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Cozad, Nebraska – The Hundred Meridian No Longer What It Used To Be

April 21, 2018


The 100th Meridian marker outside of Cozad, Nebraska. Summer, 2003

  1. Cozad, Nebraska

I’ve been there a number of times, stopping on my way to visit in-laws in eastern Nebraska by the Missouri River. Have stayed there twice in a motel just off of I-80, visited the Robert Henri Museum downtown and once went out to the 100th meridian marker just west of town, Cozad Nebraska and asked Nancy to take my picture there. The main east-west street splitting the town in half, of course, Meridian Ave. And, those lucky enough to be there on August 21, 2017 could have participated in the “Eclipse on the 100th Meridian” event in town, “with activities from 10 am to 2 pm, during the high point of the eclipse that day.

Cozad is a town of a bit less than 4000, farm country right in the path of the transcontinental railroad. It’s just east of North Platte where the largest train repair shop in North America, ney in the world is located. For a short moment, like Gothenburg just to its east, Cozad was a stop on the pony express route west. I wonder what the good people of Cozad are thinking about their current loss of longitudinal prestige.

Anyone familiar with the geography of North America or agriculture on the high plains, could explain the significance of the 100th meridian longitude. It divides the continent. At least until recently, the 100th divided “the moister east from the dryer west” of North America. To the east, rainfall is sufficient so that crops can grow with a minimum of irrigation water. To its west, on the contrary, irrigation waters are required and come both from the rivers flowing east from the Colorado and Wyoming Rockies, the Ogallala Aquifer beneath the earth and that rainfall that does make it to the ground.

But now Cozad’s (legitimate claim) to be the border between moisture and aridity has lost some of its legitimacy as the farm country needing irrigation for survival have moved east. For nearly 150 years, since John Wesley Powell first noted it, the 100th meridian was an accurate indication of weather rain patterns in the country, but no longer. Decades of global warming and climate change have had their effect. The “arid west” has advanced more than 140 miles eastward to 98 degrees longitude, just a tad east of Aurora, Nebraska. It lies between Grand Island and York just off I-80. Aridity is closing in on the Missouri River and the rich river systems running through Iowa and Missouri that feed both the Missouri and Mississippi Rivers.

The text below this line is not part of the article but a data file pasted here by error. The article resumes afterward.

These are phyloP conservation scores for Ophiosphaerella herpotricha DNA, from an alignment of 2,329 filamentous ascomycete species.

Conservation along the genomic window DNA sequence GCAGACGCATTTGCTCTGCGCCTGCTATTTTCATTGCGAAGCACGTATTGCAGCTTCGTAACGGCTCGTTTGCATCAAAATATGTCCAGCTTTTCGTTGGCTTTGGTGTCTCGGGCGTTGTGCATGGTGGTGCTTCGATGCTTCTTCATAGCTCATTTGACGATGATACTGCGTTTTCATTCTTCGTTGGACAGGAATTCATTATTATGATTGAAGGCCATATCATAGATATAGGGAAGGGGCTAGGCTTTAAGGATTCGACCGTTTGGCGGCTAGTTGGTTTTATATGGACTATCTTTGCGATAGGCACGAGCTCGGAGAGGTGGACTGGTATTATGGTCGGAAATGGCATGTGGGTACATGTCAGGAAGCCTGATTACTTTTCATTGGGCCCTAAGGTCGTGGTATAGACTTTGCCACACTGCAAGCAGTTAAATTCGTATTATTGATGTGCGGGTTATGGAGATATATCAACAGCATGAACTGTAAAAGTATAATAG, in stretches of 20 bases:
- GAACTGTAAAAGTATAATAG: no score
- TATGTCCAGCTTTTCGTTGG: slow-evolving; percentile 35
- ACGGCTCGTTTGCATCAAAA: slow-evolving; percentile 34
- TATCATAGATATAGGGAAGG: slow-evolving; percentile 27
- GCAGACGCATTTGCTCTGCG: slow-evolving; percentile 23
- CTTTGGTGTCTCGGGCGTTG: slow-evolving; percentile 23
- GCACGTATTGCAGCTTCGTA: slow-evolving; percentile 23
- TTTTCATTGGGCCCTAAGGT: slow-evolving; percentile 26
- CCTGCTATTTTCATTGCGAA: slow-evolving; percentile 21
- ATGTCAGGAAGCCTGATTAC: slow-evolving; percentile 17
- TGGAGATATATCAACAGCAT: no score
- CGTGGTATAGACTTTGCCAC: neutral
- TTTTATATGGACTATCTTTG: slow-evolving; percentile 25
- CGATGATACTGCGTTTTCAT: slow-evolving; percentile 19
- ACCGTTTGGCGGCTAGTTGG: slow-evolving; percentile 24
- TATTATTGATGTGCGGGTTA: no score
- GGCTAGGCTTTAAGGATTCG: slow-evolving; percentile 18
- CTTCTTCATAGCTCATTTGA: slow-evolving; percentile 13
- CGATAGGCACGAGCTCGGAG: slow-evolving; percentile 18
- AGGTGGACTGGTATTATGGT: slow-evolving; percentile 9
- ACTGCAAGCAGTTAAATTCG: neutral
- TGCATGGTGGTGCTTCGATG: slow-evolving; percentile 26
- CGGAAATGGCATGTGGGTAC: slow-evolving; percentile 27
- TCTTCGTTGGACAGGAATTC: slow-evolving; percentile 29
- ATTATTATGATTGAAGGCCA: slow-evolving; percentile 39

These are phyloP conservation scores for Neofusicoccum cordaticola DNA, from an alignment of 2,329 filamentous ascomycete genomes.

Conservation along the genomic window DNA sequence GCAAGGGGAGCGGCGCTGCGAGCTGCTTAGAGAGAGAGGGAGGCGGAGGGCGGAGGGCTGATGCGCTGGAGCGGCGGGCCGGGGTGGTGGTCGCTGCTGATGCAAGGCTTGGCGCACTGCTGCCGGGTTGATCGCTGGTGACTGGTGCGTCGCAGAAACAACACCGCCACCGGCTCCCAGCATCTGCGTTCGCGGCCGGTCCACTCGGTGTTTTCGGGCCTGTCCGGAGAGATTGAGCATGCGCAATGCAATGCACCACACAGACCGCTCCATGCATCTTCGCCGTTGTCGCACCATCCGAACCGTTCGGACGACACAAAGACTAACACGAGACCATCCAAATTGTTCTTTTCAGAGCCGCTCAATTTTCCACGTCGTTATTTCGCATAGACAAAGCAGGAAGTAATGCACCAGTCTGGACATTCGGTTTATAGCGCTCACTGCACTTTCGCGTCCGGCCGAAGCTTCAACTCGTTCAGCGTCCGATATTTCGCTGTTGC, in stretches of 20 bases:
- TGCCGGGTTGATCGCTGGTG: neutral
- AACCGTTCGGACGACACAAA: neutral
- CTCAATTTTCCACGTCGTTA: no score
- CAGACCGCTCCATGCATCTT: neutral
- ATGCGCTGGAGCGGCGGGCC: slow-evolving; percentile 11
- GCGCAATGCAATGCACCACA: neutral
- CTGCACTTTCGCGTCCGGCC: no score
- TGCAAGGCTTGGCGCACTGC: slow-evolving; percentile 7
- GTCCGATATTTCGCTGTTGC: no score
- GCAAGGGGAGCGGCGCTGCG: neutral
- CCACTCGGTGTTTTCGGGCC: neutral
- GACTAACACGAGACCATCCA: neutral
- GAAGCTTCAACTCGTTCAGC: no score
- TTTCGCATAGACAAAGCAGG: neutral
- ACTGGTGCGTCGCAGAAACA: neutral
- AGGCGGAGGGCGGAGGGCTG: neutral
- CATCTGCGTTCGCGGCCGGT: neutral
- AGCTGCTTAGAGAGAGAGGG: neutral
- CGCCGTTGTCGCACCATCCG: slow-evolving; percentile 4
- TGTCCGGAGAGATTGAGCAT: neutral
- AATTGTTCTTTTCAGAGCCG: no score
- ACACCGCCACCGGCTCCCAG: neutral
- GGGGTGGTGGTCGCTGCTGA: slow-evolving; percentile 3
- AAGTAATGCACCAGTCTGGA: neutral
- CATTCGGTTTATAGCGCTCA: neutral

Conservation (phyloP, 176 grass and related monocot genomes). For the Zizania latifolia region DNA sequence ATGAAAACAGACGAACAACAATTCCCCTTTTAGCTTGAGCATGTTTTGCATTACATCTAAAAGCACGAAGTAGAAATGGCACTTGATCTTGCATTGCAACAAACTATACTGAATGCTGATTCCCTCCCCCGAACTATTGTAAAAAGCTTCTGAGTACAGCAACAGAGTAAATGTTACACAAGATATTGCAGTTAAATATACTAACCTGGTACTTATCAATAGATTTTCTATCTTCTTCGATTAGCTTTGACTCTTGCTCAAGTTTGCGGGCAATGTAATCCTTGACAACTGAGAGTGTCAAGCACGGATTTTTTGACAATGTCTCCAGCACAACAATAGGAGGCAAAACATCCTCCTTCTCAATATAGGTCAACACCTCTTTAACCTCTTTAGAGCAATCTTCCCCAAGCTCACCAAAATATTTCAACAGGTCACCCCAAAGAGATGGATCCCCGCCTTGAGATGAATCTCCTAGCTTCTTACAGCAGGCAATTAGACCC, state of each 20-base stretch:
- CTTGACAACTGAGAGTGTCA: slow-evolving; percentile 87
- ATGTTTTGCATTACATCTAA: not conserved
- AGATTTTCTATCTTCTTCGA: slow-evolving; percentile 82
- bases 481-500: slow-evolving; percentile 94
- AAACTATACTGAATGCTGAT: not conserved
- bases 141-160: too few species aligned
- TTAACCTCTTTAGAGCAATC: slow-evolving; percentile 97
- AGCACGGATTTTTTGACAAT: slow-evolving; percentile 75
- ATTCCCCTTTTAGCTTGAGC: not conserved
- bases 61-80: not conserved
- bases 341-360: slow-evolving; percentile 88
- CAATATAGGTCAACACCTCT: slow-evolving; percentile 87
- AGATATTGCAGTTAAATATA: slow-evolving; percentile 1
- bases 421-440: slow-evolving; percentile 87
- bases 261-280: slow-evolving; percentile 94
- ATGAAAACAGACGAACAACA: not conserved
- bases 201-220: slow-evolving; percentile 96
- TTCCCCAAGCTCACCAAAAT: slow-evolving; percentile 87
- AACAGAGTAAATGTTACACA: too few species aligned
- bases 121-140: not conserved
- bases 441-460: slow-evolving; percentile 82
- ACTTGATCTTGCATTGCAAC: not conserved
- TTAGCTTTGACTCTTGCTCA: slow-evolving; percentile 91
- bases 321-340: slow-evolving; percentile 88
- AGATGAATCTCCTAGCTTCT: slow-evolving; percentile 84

Male Cardinal. Arbor Lodge, Nebraska City, Nebraska. April, 2017


Although I have read that they do exist here in Colorado, I have never seen a cardinal here. Yet they are abundant east of the 100th meridian and have been a personal marker that I am no longer in the more arid regions of the high plains. Driving east from Denver to either eastern Nebraska or eastern Kansas one cannot help noticing the change in the scenery over the miles. The more arid areas of the Colorado eastern plains and western Kansas and Nebraska slowly becomes more alive, greener in a word. East of North Platte (near Cozad) in Nebraska, Salina in Kansas, the scenery changes. There are more trees, the variety of bird life  expands, the greenery, noticeably missing on the High Plains, comes into view.

In 1878 John Wesley Powell described the same scenario far more articulately than I just did:

“On the east [of the 100th meridian], luxuriant growth is seen, and the gaudy flowers of the order Compositae make the prairie landscape beautiful…Passing westward, species after species of luxuriant grass and brilliant flowering plants; the ground gradually becomes naked, with `bunch’ grasses here and there; now and then a thorny cactus is seen, and the yucca plant thrusts out its sharp bayonets.”

The changes in nature are reflected neatly in human geography. West of the 100th population sharply decreases as do the number of farms. Farms are larger to compensate for the growing infertility of the land. East of the 100th corn, a crop that needs lots of water, is grown; to the more resilient to aridity wheat flourishes.


The eastward shift of aridity was recently documented in two scientific papers in which the lead scientist is Richard Seager of Columbia University’s Lamont-Doherty Earth Observatory. One was published at Earth Interactions (2018:22 (5)) entitled “Whither the 100th Meridian? The Once and Future Physical and Human Geography of America’s Arid-Humid Divide. Part I: The Story So Far.

The second article appeared in the same journal: Whither the 100th Meridian? The Once and Future Physical and Human Geography of America’s Arid–Humid Divide. Part II: The Meridian Moves East. Earth Interactions, 2018; 22 (5). The other authors of the study are Nathan Lis of Pennsylvania State University; Jamie Feldman of Columbia Engineering; and Mingfang Tang, Park Williams, Jennifer Nakamura, Haibo Liu and Naomi Henderson, all of Lamont-Doherty.

Although the immediate effects of the growing aridity are not necessarily apparent, Seager argues that the long-term consequences are pretty much inevitable. Current models do not so much predict changes in rainfall patterns so much as increases in temperature as a result of global warming. Increasing aridity in the effected areas will put pressure on the already overtaxed and increasingly depleted Ogallala Aquifer. Large sections of cropland may become unusable or need to be converted to grazing range. Tensions over water supplies between urban and rural agricultural areas could become even nastier.




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